J.S. Bach – Cantata BWV 156, at Epiphany III

The healing of a leper. Illustrated manuscript. Unknown French master.

The healing of a leper. Illustrated manuscript. Unknown French master.

The first words of the aria that follows the opening sinfonia for oboe and quietened strings, with its melody of the rarest beauty, are: Ich steh mit einem Fuß im Grabe (I am standing with one foot in the grave); Bald fällt der kranke Leib hinein (Soon my ailing body will fall in). I employ the melody as an epigraph to one of the central elegies in my book Caravaggio’s Dagger, the first part of the trilogy Solitary Ethics. 

Bach himself seems to have been keen on the melody, which first appeared in an oboe concerto (which has been reconstructed) and later in the harpsichord concerto in F minor, which, like the cantata, where the melody is also given to the oboe, is one of Bach’s later works. The gospel is Matthew 8:1-13 (the healing of the leper). The epistle is Paul’s epistle to the Romans 12:17-21.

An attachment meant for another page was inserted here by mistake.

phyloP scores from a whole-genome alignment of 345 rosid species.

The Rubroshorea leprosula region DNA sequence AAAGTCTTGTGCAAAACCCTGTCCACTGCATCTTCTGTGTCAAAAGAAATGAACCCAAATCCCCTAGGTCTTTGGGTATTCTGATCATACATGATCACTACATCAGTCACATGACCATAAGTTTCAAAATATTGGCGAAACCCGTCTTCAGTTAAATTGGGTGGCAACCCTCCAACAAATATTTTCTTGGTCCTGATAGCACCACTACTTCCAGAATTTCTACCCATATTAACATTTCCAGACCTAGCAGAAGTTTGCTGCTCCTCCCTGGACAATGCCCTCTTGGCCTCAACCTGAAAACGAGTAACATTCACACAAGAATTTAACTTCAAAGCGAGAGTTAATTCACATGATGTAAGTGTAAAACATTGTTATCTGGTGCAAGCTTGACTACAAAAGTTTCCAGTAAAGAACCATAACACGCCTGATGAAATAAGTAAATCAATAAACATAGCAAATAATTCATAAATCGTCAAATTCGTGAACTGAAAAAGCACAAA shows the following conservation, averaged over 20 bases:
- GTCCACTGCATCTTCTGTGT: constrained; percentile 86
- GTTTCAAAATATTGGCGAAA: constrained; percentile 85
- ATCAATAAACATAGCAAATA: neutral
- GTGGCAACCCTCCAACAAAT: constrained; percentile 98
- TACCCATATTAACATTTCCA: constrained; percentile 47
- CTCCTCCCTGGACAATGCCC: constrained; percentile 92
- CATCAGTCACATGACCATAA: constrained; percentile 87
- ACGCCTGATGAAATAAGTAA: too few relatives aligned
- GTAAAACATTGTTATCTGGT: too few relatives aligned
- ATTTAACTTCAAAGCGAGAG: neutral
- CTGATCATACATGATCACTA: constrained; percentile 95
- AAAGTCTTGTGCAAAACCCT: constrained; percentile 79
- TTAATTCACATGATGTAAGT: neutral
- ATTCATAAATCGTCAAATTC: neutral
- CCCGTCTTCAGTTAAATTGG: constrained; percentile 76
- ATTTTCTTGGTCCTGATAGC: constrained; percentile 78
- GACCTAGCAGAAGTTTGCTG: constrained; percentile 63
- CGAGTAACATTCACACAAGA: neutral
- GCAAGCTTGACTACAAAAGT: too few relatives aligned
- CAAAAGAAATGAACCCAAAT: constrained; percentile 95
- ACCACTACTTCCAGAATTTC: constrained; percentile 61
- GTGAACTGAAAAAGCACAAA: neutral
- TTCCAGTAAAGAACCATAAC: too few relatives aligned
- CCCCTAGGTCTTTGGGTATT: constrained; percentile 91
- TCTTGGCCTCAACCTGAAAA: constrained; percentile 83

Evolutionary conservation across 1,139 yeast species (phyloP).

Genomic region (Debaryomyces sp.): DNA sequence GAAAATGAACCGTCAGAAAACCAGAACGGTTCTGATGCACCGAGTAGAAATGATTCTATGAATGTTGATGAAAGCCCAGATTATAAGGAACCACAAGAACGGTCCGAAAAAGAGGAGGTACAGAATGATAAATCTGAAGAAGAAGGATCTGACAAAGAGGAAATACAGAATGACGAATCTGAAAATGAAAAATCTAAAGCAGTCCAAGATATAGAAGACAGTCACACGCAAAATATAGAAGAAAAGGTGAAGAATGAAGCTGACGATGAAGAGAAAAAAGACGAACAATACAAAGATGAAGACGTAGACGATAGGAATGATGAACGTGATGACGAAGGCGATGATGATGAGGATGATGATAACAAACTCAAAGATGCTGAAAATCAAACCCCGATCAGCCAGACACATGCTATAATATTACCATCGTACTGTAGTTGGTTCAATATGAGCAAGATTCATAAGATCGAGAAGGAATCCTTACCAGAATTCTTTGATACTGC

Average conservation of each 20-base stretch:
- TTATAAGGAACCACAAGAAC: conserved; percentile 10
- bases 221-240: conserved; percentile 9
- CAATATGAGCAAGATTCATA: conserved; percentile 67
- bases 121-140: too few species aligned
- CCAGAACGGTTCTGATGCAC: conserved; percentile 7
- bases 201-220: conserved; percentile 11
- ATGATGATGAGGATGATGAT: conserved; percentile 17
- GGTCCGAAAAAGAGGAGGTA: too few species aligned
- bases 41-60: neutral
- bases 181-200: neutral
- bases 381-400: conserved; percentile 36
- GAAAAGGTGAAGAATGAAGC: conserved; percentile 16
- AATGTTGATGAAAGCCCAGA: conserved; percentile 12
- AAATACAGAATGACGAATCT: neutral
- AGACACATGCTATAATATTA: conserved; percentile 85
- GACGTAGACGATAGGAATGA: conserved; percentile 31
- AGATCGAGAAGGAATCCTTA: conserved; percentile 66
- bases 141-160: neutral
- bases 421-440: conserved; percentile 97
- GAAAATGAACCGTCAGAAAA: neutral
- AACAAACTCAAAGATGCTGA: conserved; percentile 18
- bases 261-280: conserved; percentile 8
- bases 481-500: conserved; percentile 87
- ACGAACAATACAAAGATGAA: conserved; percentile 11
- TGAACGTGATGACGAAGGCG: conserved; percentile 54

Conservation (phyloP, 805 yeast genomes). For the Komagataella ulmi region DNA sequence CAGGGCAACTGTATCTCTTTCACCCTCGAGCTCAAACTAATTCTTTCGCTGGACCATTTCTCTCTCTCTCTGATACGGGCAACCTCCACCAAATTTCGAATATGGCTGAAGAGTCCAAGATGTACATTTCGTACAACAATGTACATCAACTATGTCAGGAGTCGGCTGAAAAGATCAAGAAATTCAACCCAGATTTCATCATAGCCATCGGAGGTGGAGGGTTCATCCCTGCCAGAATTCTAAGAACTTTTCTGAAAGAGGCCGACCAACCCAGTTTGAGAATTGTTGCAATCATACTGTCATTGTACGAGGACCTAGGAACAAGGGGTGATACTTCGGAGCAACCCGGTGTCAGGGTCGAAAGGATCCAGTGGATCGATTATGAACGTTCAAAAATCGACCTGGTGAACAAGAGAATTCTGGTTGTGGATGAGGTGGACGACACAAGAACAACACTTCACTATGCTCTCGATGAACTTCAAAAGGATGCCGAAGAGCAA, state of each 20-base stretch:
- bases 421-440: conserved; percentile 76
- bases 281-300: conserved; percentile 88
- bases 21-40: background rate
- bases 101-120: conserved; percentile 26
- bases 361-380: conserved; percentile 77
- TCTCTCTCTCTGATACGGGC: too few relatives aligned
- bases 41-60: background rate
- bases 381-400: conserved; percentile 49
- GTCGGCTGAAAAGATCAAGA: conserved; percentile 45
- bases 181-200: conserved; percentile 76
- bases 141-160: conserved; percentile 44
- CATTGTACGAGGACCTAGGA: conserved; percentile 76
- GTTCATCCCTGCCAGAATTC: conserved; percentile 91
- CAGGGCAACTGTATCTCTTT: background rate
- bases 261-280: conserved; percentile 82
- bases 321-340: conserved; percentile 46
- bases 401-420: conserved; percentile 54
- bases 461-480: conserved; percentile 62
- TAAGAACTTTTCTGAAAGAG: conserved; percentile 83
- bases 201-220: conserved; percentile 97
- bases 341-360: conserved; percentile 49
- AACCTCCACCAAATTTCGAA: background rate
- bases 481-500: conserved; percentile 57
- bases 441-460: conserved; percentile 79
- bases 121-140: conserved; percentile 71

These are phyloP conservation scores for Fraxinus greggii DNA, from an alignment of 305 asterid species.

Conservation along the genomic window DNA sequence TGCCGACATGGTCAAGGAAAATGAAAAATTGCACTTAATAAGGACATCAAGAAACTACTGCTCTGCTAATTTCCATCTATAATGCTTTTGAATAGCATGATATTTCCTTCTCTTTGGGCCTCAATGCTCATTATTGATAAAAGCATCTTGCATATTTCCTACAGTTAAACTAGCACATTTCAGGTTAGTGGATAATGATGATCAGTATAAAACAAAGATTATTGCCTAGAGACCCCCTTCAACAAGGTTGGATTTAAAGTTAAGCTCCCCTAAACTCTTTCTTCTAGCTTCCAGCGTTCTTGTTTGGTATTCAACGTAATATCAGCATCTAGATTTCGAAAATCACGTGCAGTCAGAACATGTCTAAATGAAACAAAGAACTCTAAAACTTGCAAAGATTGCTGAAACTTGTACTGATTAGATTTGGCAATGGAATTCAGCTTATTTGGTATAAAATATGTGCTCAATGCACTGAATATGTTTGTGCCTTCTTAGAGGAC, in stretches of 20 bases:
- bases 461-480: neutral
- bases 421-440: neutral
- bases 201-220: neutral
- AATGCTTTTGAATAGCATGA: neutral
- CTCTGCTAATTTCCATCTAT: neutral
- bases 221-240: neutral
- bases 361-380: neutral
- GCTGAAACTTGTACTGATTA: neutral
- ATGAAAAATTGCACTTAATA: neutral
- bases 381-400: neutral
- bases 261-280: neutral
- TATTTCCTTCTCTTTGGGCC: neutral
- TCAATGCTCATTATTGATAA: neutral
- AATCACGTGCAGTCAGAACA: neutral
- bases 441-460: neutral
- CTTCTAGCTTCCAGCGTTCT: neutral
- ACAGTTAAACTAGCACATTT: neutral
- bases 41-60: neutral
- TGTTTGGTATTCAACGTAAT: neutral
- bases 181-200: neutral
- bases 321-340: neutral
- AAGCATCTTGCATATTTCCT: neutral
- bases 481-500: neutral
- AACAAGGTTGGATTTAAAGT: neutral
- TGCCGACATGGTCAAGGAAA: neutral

17 Recompense to no man evil for evil. Provide things honest in the sight of all men.

18 If it be possible, as much as lieth in you, live peaceably with all men.

19 Dearly beloved, avenge not yourselves, but rather give place unto wrath: for it is written, Vengeance is mine; I will repay, saith the Lord.

20 Therefore if thine enemy hunger, feed him; if he thirst, give him drink: for in so doing thou shalt heap coals of fire on his head.

21 Be not overcome of evil, but overcome evil with good.

I had, in the early spring of 2001 in Vancouver, reached this work in my study of the Bach cantatas when my mother telephoned and said the time had come for me to be in Ottawa, as my father was dying.

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